• horse;
  • tendon;
  • flexor;
  • extensor;
  • hypertrophy;
  • exercise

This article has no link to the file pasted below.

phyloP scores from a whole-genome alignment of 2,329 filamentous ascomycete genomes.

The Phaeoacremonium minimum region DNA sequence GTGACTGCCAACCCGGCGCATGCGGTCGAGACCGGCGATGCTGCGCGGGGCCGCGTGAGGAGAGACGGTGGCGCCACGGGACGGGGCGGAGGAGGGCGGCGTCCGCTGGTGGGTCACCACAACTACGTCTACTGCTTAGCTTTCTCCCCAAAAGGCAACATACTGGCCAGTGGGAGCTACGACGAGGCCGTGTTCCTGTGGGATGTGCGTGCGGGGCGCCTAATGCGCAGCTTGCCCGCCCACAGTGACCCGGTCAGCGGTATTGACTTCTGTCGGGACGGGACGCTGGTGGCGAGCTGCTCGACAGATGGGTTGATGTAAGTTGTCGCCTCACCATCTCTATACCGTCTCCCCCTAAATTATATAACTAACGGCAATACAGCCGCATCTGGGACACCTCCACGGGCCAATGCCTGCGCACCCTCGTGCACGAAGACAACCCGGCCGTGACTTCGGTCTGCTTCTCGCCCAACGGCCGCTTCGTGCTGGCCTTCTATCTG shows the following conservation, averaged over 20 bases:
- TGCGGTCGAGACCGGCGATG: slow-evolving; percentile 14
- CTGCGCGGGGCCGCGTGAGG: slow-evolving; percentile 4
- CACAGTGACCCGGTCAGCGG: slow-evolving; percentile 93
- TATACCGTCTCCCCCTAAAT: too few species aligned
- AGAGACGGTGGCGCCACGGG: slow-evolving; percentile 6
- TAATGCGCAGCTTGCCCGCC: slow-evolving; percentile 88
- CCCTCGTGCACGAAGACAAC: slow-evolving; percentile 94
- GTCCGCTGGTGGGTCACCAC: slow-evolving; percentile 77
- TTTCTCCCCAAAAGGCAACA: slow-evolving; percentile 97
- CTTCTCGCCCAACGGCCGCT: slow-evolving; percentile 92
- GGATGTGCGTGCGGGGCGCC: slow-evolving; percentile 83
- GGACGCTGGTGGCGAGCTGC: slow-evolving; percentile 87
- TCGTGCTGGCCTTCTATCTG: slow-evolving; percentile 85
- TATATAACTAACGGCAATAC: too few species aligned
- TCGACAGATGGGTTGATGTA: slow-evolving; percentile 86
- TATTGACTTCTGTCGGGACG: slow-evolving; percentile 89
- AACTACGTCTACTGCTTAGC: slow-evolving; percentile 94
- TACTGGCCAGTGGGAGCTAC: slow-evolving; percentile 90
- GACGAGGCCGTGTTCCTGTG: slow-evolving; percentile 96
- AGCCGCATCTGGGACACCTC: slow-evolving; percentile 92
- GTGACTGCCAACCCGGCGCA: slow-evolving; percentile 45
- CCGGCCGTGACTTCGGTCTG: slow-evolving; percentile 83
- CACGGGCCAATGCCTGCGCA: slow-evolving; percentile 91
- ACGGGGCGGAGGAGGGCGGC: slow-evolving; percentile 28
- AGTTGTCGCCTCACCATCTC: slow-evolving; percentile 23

The equine superficial digital flexor tendon (SDFT) functions as an energy store during high-speed gaits reducing the energetic cost of locomotion. To enable the SDFT to function effectively, the appropriate mechanical properties are essential. We tested the hypothesis that the SDFT does not undergo gross hypertrophy in response to high-intensity exercise whereas tendons not involved in energy storage undergo adaptive hypertrophy. Two groups (n=6) of Thoroughbred fillies were trained at high-intensity on a highspeed equine treadmill for 5 months (short-term study) or 18 months (long-term study). Age-matched groups (n=6) of horses undertook low-intensity exercise only for the same time period. Throughout the short-term study the SDFT and deep digital flexor tendon (DDFT) were ultrasonograpically scanned at mid-metacarpal level and cross-sectional area (CSA) calculated. At the end of the short-term study (horse age=2 years) and long-term study (horse age = 3 years) the left SDFT, DDFT, suspensory ligament (SL) and common digital extensor tendon (CDET) were harvested and CSA calculated. Comparison of the DDFT from 2- and 3-year-old horses revealed an age-related increase in CSA which was confirmed by ultrasonographs. Post mortem analysis showed a significant hypertrophy of the CDET with high-intensity training in the short-term study (younger horses). CSA did not differ significantly between training groups for any of the structures following long-term training. These results suggest a structure specific hypertrophic response to the imposed training regime.